Wilms' tumor, also called nephroblastoma, is the most common form of kidney cancer in children. It develops when cancerous (malignant) kidney cells multiply out of control, eventually forming a mass. This mass usually is smooth and fairly round.
As it grows, Wilms' tumor changes the normal shape and appearance of the kidney. It also can destroy normal kidney tissue and cause bleeding into the urine. In some cases, the tumor eventually becomes noticeable as a firm, smooth lump in the child's side or abdomen. Without proper treatment, the cancer can spread to other organs—usually the lungs and liver.
Wilms' tumor is uncommon, accounting for just a small percentage of all childhood cancers. It is much more common in African American children than in white or Asian American children, and it is slightly more common in girls than in boys. In most cases, the tumor affects only part of one kidney. But sometimes, tumors affect both kidneys or occur in multiple parts of a kidney.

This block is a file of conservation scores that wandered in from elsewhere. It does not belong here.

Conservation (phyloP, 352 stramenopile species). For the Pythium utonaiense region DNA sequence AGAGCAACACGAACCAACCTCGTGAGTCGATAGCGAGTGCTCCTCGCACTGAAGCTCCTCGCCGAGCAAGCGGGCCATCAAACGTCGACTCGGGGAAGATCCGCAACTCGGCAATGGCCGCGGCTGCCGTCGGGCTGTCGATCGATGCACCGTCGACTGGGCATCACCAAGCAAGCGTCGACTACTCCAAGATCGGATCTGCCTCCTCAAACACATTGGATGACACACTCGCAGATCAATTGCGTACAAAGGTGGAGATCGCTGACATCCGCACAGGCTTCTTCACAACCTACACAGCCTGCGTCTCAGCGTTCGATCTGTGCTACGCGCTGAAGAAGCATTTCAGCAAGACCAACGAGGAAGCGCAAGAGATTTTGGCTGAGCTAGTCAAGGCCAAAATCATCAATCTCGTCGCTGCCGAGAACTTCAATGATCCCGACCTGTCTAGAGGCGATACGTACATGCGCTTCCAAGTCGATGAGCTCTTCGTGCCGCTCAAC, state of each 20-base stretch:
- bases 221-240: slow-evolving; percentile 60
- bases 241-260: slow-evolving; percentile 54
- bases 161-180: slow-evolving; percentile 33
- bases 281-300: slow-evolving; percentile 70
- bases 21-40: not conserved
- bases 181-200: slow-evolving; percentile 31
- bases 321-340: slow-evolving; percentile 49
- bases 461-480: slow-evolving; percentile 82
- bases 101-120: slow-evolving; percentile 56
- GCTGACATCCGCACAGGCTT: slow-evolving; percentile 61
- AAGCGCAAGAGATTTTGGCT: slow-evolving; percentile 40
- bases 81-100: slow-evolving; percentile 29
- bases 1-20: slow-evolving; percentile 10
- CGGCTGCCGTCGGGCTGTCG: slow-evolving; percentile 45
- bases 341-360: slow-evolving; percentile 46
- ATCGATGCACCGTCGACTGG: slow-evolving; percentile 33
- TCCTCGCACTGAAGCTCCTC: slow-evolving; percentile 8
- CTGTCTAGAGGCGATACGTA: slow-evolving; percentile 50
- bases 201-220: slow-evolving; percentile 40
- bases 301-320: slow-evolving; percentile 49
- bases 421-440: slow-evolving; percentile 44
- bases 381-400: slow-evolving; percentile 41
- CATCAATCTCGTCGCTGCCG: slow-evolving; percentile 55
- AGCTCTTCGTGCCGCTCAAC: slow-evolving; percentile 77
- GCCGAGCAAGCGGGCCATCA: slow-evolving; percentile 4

Specific genetic mutations have been identified in some patients with Wilms' tumors; having these mutations may mean a less favorable prognosis. Testing for these mutations can help doctors determine the best treatment.
Children with certain birth defects are more likely to develop Wilms' tumor, too. These include not having irises in the eyes and excessive growth on one side of the body.